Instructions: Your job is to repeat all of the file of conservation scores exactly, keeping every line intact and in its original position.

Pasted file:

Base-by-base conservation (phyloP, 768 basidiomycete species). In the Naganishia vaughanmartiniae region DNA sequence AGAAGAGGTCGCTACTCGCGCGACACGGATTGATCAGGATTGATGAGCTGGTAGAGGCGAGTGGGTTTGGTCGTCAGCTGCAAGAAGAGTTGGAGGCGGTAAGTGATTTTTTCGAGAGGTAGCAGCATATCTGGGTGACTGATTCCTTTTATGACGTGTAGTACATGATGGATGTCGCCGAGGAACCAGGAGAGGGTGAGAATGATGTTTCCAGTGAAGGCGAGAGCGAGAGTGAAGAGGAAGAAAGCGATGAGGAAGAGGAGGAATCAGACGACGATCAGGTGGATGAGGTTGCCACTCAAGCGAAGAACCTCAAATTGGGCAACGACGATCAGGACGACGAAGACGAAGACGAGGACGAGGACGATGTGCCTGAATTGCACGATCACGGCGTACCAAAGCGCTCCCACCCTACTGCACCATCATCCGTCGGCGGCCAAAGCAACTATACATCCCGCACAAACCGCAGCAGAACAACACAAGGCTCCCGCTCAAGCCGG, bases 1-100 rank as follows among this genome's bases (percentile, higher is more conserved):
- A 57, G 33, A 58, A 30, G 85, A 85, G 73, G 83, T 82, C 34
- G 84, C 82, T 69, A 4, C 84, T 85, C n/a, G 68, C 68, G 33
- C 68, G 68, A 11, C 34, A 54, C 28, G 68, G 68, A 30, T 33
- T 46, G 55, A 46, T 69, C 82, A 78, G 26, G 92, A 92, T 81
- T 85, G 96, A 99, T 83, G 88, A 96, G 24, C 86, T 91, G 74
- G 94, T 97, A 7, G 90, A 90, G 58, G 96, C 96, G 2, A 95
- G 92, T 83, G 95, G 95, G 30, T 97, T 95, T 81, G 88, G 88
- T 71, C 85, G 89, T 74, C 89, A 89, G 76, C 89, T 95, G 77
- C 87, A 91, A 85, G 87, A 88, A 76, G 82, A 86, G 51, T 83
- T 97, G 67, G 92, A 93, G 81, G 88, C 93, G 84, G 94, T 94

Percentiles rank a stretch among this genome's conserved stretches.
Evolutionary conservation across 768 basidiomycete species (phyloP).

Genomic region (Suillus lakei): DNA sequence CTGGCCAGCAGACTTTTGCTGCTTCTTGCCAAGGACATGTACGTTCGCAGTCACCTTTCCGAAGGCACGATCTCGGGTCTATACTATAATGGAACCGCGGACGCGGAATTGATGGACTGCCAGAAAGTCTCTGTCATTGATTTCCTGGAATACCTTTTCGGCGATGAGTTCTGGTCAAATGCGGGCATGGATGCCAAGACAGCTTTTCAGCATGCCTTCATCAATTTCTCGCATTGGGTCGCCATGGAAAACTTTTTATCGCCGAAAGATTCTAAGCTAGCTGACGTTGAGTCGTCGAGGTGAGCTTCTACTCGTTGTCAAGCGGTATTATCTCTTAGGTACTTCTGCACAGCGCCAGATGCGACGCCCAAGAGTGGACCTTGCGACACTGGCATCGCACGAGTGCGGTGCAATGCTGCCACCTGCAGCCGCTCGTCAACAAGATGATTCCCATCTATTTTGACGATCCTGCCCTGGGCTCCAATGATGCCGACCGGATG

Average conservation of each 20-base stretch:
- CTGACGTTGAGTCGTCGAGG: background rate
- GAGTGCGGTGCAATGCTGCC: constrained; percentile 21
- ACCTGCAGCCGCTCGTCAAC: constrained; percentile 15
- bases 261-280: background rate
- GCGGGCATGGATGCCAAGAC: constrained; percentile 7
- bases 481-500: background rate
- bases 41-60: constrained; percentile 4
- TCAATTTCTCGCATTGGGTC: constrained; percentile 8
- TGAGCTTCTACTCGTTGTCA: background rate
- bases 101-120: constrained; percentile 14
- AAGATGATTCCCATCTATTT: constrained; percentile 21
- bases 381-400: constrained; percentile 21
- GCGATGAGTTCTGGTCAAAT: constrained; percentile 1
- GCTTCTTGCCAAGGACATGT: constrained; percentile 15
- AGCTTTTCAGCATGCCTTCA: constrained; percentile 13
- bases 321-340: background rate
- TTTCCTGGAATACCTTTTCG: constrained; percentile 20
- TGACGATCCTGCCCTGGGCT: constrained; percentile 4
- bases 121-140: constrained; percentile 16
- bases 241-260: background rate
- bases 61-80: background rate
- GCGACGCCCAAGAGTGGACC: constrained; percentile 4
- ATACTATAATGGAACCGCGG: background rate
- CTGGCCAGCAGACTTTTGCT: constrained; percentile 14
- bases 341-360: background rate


Base-by-base conservation (phyloP, 768 basidiomycete species). In the Naganishia vaughanmartiniae region DNA sequence AGAAGAGGTCGCTACTCGCGCGACACGGATTGATCAGGATTGATGAGCTGGTAGAGGCGAGTGGGTTTGGTCGTCAGCTGCAAGAAGAGTTGGAGGCGGTAAGTGATTTTTTCGAGAGGTAGCAGCATATCTGGGTGACTGATTCCTTTTATGACGTGTAGTACATGATGGATGTCGCCGAGGAACCAGGAGAGGGTGAGAATGATGTTTCCAGTGAAGGCGAGAGCGAGAGTGAAGAGGAAGAAAGCGATGAGGAAGAGGAGGAATCAGACGACGATCAGGTGGATGAGGTTGCCACTCAAGCGAAGAACCTCAAATTGGGCAACGACGATCAGGACGACGAAGACGAAGACGAGGACGAGGACGATGTGCCTGAATTGCACGATCACGGCGTACCAAAGCGCTCCCACCCTACTGCACCATCATCCGTCGGCGGCCAAAGCAACTATACATCCCGCACAAACCGCAGCAGAACAACACAAGGCTCCCGCTCAAGCCGG, bases 1-100 rank as follows among this genome's bases (percentile, higher is more conserved):
- A 57, G 33, A 58, A 30, G 85, A 85, G 73, G 83, T 82, C 34
- G 84, C 82, T 69, A 4, C 84, T 85, C n/a, G 68, C 68, G 33
- C 68, G 68, A 11, C 34, A 54, C 28, G 68, G 68, A 30, T 33
- T 46, G 55, A 46, T 69, C 82, A 78, G 26, G 92, A 92, T 81
- T 85, G 96, A 99, T 83, G 88, A 96, G 24, C 86, T 91, G 74
- G 94, T 97, A 7, G 90, A 90, G 58, G 96, C 96, G 2, A 95
- G 92, T 83, G 95, G 95, G 30, T 97, T 95, T 81, G 88, G 88
- T 71, C 85, G 89, T 74, C 89, A 89, G 76, C 89, T 95, G 77
- C 87, A 91, A 85, G 87, A 88, A 76, G 82, A 86, G 51, T 83
- T 97, G 67, G 92, A 93, G 81, G 88, C 93, G 84, G 94, T 94

Percentiles rank a stretch among this genome's conserved stretches.
Evolutionary conservation across 768 basidiomycete species (phyloP).

Genomic region (Suillus lakei): DNA sequence CTGGCCAGCAGACTTTTGCTGCTTCTTGCCAAGGACATGTACGTTCGCAGTCACCTTTCCGAAGGCACGATCTCGGGTCTATACTATAATGGAACCGCGGACGCGGAATTGATGGACTGCCAGAAAGTCTCTGTCATTGATTTCCTGGAATACCTTTTCGGCGATGAGTTCTGGTCAAATGCGGGCATGGATGCCAAGACAGCTTTTCAGCATGCCTTCATCAATTTCTCGCATTGGGTCGCCATGGAAAACTTTTTATCGCCGAAAGATTCTAAGCTAGCTGACGTTGAGTCGTCGAGGTGAGCTTCTACTCGTTGTCAAGCGGTATTATCTCTTAGGTACTTCTGCACAGCGCCAGATGCGACGCCCAAGAGTGGACCTTGCGACACTGGCATCGCACGAGTGCGGTGCAATGCTGCCACCTGCAGCCGCTCGTCAACAAGATGATTCCCATCTATTTTGACGATCCTGCCCTGGGCTCCAATGATGCCGACCGGATG

Average conservation of each 20-base stretch:
- CTGACGTTGAGTCGTCGAGG: background rate
- GAGTGCGGTGCAATGCTGCC: constrained; percentile 21
- ACCTGCAGCCGCTCGTCAAC: constrained; percentile 15
- bases 261-280: background rate
- GCGGGCATGGATGCCAAGAC: constrained; percentile 7
- bases 481-500: background rate
- bases 41-60: constrained; percentile 4
- TCAATTTCTCGCATTGGGTC: constrained; percentile 8
- TGAGCTTCTACTCGTTGTCA: background rate
- bases 101-120: constrained; percentile 14
- AAGATGATTCCCATCTATTT: constrained; percentile 21
- bases 381-400: constrained; percentile 21
- GCGATGAGTTCTGGTCAAAT: constrained; percentile 1
- GCTTCTTGCCAAGGACATGT: constrained; percentile 15
- AGCTTTTCAGCATGCCTTCA: constrained; percentile 13
- bases 321-340: background rate
- TTTCCTGGAATACCTTTTCG: constrained; percentile 20
- TGACGATCCTGCCCTGGGCT: constrained; percentile 4
- bases 121-140: constrained; percentile 16
- bases 241-260: background rate
- bases 61-80: background rate
- GCGACGCCCAAGAGTGGACC: constrained; percentile 4
- ATACTATAATGGAACCGCGG: background rate
- CTGGCCAGCAGACTTTTGCT: constrained; percentile 14
- bases 341-360: background rate